An open letter to Yana Auguste, victim of gender-based violence

An open letter to Yana Auguste, victim of gender-based violence

Dearest Yana: This is my first open letter and some of the most personal feelings I have ever expressed in writing.

Your death caused me deep despair and grief, as have so many brutal assaults on other young women in the past. Though I have never met you, many people have expressed their love and admiration for you. I want you to know that many of us will keep fighting for the rights that your murderers so viciously violated.

While it is a tragedy that we were unable to help you, there is hope for other girls and young women who continue to face similar dangers of violence. Violence against females of all ages is an epidemic; and any cultural beliefs which continue to promote and encourage this violence must be challenged and effective measures taken to prevent further assaults and deaths from occurring.

Many of us were shocked by the video which circulated throughout social media and particularly disturbed by local media’s overt sexualization of your “semi-nude body”. Tragic photos and video of your lifeless body, were exposed for the entire world to see. The act of violence against your person was sadistic in both nature and form. It projected a message of warning to other women and girls as to just how fragile our bodies can be when assaulted by violence. The fact that these photos and video went viral with such pejorative commentary is an alarming reflection of the incredibly low value and respect given to women’s bodies.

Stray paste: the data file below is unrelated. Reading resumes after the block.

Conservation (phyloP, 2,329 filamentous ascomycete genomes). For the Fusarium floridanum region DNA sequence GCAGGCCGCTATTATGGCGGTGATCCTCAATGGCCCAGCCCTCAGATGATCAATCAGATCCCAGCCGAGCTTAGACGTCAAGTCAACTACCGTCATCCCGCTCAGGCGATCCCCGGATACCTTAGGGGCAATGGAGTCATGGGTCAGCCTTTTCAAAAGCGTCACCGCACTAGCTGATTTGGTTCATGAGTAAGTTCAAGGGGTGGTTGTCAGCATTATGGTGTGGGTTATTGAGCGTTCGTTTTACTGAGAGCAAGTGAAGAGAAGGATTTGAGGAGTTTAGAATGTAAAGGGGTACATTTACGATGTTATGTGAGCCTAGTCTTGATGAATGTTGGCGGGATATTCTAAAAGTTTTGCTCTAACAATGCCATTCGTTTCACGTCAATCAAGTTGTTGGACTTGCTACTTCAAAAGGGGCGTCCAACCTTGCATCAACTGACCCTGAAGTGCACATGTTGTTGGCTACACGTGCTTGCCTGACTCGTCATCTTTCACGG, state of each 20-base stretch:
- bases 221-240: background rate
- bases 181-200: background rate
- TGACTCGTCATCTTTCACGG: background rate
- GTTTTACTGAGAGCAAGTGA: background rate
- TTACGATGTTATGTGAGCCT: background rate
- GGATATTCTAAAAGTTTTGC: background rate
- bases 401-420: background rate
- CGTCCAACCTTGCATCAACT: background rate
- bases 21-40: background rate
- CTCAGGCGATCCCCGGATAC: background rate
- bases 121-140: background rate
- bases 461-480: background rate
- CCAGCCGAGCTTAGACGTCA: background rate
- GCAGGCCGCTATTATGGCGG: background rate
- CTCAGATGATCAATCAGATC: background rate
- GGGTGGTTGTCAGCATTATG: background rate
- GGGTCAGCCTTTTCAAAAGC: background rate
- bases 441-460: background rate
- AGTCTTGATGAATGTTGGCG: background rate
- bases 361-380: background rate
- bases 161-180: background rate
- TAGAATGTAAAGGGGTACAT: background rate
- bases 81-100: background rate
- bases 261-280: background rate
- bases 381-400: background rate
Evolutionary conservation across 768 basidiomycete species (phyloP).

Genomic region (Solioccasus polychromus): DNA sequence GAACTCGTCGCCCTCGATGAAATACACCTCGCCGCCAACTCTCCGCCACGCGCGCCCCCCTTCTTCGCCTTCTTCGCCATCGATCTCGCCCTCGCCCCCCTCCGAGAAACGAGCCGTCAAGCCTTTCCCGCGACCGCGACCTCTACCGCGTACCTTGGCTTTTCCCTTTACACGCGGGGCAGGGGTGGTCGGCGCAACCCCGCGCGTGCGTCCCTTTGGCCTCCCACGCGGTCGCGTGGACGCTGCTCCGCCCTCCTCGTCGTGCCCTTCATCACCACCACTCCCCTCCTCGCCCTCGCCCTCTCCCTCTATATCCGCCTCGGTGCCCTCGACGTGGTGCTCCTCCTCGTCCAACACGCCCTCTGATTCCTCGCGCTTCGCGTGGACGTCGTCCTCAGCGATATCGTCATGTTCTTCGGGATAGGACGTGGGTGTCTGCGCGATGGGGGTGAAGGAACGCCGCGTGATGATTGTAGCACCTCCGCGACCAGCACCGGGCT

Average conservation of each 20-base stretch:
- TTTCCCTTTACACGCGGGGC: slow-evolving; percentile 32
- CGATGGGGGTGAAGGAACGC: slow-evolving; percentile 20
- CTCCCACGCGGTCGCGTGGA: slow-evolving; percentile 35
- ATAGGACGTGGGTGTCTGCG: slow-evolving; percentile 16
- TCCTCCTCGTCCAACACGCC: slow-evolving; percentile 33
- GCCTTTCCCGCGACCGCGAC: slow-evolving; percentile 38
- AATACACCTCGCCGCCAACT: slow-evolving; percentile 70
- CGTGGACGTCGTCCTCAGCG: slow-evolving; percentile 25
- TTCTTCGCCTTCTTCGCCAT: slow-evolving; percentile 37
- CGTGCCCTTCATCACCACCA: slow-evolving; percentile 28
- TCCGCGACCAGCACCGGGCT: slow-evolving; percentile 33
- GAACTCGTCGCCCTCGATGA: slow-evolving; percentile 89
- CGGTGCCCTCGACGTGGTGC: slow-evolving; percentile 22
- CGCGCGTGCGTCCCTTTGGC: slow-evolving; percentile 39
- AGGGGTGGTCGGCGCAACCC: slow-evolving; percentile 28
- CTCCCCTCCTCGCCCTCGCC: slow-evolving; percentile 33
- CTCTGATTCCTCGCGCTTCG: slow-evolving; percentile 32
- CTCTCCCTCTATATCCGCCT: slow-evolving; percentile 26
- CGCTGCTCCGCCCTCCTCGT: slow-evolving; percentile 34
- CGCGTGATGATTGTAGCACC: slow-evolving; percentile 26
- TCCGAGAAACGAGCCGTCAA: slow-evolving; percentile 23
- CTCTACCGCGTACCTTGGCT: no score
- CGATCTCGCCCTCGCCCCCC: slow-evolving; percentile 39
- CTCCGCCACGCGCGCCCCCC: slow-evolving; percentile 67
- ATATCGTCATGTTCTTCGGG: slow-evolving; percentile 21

The media reported the alleged incident as an “accident”, yet media reporting of accidents do not typically include such detailed accounts of the physical appearance of the victims male or female. I was thus not terribly surprised when comments regarding your sexual preferences and sexual activity became the focal point of most discussions on various internet and public forums.

It is regrettable that your death served as the stimulus for debates about acceptable sexual practices (for women specifically) instead of the need and methods for preventing violence against women in all its forms. I am truly sorry that the nature of your death did not signal a loud wake up call to the responsible human rights agencies to take action or to the public to reflect more deeply on the rights of women and children to live free from violence.